AHA decries short-stay rort in ACT

The Australian Hotels Association general manager Gwyn Rees has warned that private residences let as short-stay accommodation are deadly fire traps –

and illegal sub-letting is harming an already depressed tourism sector.

Mr Rees has urged the ACT government to crackdown on the practice, which he linked to a fall in hotel numbers. According to the Australian Bureau of Statistics there were 58 hotels in the ACT in 2006.

”By 2010 this number has fallen to 54 and as at the March quarter of 2011 [it] was down to just 51,” Mr Rees said. ”In addition to not paying GST these providers are seriously hurting legitimate tourism operators and discouraging investment in hotels.”

But the government has denied there is a problem. A spokeswoman for the Environment and Sustainable Development Directorate said the government was not aware of ”any systemic use of residential premises as hotels”.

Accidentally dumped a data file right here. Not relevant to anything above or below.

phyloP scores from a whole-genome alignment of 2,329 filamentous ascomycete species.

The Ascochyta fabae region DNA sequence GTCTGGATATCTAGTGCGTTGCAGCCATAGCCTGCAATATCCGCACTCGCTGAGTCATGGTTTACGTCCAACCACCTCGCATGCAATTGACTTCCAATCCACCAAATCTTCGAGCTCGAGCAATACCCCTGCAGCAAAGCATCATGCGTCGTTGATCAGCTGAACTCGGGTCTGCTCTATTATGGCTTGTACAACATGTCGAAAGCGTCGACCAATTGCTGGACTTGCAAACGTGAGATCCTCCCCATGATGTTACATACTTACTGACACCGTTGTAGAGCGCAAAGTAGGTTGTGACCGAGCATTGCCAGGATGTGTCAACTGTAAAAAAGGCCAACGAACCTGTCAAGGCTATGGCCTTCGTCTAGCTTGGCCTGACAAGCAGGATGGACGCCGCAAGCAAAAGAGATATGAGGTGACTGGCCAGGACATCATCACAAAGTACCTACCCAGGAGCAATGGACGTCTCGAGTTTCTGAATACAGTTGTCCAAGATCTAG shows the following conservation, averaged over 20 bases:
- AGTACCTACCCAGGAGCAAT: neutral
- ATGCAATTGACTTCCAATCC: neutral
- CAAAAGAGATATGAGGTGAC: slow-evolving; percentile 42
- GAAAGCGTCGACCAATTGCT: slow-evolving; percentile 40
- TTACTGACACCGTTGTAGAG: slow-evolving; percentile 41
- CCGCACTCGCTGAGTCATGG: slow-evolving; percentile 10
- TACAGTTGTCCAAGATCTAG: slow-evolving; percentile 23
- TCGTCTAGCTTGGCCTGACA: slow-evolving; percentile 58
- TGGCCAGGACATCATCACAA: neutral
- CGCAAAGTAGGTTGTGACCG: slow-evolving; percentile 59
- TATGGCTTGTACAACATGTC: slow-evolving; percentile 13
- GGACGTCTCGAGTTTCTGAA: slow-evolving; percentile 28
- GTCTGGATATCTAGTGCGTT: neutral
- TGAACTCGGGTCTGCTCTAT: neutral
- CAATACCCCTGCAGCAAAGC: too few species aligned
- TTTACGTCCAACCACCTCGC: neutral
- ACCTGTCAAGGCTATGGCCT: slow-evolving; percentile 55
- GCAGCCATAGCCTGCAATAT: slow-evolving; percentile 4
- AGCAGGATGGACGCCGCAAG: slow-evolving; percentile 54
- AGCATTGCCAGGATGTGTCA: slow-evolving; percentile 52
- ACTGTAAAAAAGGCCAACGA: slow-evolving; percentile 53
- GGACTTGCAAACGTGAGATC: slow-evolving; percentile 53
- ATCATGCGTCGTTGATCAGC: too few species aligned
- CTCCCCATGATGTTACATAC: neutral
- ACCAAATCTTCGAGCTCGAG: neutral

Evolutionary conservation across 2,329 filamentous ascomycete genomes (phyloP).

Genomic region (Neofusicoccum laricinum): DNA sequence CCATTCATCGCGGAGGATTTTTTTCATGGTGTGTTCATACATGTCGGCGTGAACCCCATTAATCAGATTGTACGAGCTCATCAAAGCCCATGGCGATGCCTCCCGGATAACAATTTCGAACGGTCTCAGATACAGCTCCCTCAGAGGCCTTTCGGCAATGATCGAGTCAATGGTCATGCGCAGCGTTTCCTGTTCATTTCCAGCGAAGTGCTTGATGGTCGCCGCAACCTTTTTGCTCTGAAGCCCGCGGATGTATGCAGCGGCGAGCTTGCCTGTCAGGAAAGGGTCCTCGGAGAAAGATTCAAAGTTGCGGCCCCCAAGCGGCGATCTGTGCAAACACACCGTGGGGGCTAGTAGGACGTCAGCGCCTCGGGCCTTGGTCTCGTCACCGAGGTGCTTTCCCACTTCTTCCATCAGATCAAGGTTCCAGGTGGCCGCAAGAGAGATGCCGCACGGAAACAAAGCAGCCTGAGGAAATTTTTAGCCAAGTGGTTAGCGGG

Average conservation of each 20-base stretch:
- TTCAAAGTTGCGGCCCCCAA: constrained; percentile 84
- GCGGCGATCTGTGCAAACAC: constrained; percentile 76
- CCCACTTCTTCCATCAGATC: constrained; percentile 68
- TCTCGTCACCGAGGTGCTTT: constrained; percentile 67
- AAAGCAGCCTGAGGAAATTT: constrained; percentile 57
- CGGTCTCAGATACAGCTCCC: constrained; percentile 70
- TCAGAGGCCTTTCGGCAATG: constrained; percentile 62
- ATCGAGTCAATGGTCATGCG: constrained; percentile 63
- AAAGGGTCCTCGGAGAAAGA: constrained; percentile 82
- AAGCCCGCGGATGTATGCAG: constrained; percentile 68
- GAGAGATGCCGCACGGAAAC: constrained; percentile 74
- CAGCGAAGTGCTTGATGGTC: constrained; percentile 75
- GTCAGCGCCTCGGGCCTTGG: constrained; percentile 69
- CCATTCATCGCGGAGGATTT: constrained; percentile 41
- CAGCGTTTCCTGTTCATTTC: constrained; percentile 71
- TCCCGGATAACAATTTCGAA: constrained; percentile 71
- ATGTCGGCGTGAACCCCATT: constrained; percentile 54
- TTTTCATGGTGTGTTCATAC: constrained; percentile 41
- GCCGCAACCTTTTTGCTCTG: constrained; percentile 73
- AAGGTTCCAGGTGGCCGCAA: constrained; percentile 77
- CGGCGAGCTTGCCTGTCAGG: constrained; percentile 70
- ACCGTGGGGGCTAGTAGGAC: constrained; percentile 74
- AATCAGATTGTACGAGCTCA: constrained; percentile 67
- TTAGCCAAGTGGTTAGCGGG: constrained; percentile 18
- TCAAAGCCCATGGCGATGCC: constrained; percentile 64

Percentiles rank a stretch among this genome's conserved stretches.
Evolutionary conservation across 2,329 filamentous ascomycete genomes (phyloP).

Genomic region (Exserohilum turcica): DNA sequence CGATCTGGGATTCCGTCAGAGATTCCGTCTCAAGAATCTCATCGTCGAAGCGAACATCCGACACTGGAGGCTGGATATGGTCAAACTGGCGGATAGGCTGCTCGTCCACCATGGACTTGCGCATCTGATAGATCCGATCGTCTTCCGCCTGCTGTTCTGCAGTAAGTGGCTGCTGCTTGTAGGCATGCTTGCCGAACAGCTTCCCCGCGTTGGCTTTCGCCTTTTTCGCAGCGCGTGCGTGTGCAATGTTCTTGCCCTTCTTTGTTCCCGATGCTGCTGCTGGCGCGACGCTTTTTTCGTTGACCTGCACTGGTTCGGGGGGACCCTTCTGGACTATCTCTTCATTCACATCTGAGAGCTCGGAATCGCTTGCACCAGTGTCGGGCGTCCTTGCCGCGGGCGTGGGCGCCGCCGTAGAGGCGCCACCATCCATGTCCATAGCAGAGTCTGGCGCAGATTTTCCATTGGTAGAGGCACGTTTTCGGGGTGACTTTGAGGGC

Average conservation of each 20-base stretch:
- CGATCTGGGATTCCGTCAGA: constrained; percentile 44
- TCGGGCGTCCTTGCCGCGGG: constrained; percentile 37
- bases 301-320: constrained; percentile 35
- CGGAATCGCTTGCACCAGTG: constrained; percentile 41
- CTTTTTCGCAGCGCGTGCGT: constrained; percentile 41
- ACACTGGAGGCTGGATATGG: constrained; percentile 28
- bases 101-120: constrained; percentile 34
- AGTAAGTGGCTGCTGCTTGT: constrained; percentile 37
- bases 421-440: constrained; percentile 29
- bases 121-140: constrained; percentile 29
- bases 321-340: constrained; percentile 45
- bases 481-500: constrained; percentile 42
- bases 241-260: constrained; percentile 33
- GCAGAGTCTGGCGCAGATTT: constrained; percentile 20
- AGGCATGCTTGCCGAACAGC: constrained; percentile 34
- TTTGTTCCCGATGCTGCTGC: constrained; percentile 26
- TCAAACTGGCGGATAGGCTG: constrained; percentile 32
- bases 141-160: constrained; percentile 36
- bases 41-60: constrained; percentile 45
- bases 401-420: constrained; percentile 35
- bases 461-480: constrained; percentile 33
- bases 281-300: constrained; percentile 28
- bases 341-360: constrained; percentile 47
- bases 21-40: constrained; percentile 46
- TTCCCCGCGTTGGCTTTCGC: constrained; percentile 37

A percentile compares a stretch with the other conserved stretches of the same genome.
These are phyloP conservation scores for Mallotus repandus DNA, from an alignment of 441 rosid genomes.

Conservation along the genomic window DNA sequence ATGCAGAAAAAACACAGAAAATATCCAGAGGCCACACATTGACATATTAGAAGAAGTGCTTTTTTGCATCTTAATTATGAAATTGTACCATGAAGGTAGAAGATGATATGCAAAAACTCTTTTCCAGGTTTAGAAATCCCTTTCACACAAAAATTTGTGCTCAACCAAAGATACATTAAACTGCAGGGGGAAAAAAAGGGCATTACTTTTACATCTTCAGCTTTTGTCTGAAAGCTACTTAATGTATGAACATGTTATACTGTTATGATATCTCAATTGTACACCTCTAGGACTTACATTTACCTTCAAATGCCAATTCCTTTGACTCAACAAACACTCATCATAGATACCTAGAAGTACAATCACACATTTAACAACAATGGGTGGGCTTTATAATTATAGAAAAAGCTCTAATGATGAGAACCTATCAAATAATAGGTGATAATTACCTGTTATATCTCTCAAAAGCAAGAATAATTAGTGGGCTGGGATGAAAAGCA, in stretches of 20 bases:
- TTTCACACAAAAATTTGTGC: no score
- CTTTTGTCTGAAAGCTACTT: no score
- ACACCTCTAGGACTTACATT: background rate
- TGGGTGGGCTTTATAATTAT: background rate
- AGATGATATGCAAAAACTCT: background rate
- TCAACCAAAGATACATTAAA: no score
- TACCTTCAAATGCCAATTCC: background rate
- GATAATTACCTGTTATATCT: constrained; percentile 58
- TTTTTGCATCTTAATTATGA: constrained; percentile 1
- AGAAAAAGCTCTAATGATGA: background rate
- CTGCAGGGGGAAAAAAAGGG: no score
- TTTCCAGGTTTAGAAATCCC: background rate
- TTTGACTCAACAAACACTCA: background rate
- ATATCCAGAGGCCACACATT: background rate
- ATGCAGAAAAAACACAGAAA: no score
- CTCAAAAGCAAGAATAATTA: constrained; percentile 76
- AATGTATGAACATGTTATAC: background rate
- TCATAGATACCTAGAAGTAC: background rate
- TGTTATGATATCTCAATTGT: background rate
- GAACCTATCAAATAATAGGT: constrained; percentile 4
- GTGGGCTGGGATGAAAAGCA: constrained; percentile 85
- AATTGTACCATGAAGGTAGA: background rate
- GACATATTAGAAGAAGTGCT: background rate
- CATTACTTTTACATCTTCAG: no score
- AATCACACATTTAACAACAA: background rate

”Use of residential premises as a hotel would be an offence under the Planning and Development Act 2007 and the Building Act 2004.”

Mr Rees said this type of accommodation posed problems for the disabled and it increased the risk of fatal fires and a search of the Internet shows hundreds of homes and units in residential areas across Canberra available for short-term holiday rentals.

”Legally, tourism accommodation developments must be class three buildings. However, apartments in class two buildings are being converted to tourism simply by advertising room nights directly to traveller… class three buildings are subject to much stricter standards and building codes, for example in relation to disabled access and fire safety.’

He said the illegal operators also avoided public liability insurance, innkeepers liability and GST.

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